Is our strategy and business plan sustainable and resilient in the light of current trends and disruptive changes? This is the question that is often asked by executives of businesses and organisations.
A relatively simple, but effective method of testing the future-readiness of an organisation is to carry out a test in a suitably designed wind tunnel. The process will test how well the business strategy and specific products or services can perform when challenged by critical trends and uncertainties. Are the strategy, revenue streams and relationships with key partners resilient or will fundamental transformations be required for the organization to meet the challenges of the future or to effectively seize the opportunities ahead?
There are several variations on the wind tunnel method, but the fundamental approach is the same. The organisation, usually with the support of experienced foresight experts, tests its core operations against a set of scenarios and trends for the future, derived at an earlier stage, following a thorough and systematic process. The testing will reveal the strengths and weaknesses of the organisation and highlight the areas that need improvement or redirection.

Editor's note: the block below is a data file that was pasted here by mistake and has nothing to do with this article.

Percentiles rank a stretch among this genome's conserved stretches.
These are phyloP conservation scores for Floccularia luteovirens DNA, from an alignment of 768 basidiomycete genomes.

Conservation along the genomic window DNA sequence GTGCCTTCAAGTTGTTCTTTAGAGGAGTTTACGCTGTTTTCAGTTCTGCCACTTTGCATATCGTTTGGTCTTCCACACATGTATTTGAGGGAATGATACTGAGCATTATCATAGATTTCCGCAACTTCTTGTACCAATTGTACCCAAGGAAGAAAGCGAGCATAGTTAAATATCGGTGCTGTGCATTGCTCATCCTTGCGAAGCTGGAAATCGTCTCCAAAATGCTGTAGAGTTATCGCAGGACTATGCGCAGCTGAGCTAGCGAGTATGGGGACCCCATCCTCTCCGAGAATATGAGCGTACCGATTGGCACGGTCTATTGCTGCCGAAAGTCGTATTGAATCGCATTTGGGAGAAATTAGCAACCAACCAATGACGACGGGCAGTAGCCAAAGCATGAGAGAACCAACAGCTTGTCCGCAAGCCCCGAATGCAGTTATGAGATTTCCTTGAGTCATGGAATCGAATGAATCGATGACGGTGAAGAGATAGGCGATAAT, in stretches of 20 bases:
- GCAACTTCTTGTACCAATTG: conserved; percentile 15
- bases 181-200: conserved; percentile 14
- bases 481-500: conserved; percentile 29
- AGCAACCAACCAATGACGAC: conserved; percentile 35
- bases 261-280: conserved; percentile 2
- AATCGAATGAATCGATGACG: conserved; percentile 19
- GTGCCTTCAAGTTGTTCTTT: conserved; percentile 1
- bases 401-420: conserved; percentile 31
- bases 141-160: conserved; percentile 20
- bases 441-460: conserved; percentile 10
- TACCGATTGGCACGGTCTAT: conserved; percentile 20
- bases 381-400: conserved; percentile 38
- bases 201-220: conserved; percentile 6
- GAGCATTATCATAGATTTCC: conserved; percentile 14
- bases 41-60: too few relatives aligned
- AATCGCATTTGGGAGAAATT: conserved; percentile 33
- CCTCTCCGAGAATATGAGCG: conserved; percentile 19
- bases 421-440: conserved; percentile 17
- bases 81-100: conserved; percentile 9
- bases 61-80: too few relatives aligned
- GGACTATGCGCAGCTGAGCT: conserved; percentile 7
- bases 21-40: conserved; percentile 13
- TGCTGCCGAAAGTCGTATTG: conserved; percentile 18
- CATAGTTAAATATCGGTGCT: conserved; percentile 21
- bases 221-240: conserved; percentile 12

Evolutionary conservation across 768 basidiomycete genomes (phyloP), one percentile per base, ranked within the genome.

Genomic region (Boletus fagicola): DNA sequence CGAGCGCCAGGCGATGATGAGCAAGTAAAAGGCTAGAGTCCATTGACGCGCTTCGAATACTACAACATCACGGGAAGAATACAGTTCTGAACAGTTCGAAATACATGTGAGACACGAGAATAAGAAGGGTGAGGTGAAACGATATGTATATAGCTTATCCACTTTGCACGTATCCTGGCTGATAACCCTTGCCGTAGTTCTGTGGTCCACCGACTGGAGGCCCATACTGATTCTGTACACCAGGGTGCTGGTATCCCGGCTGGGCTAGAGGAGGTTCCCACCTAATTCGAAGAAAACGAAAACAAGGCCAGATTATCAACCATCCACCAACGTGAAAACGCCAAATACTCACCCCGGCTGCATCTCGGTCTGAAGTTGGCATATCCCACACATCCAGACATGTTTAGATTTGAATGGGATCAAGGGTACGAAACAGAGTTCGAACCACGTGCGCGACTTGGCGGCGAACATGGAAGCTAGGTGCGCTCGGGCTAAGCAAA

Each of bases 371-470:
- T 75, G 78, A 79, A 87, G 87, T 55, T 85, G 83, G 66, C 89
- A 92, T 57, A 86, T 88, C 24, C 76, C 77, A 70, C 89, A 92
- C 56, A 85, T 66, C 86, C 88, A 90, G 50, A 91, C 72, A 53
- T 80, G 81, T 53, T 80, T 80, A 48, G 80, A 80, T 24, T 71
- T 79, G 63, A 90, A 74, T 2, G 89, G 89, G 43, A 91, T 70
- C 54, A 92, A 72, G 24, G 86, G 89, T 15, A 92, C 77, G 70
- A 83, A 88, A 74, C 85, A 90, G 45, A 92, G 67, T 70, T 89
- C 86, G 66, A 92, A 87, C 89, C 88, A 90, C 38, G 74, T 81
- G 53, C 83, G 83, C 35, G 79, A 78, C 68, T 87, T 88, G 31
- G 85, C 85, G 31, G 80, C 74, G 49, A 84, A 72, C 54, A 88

The wind tunnel test is usually part of a strategy review or redesign process and is a starting point for developing a forward-looking strategy and planning specific strategic actions to be implemented by the organisation today.
In the context of supporting innovation support services, the UNESCO Chair has designed an alternative, simplified but effective version of the method, the futureproofing tool, which focuses on the current operational structure of a company or organisation and highlights the areas that need to be redesigned.
The tool uses a pre-selected set of megatrends, drivers of change and critical uncertainties, derived from research carried out by the Joint Research Centre, the Millennium Project and SITRA. Initially, the company selects from the set, those trends or uncertainties that it considers critical to its operation, analyses their impact on the wider environment and finally assesses the positive or negative impact on the company’s structure and operation through a simple structured process.
The aim of the futureproofing process is to create the right context to highlight issues that are usually overlooked in favour of the urgent challenges, and are rarely addressed. It should be noted, the process not only highlights problems, but also opportunities that can be exploited to maximise the benefits to the organisation.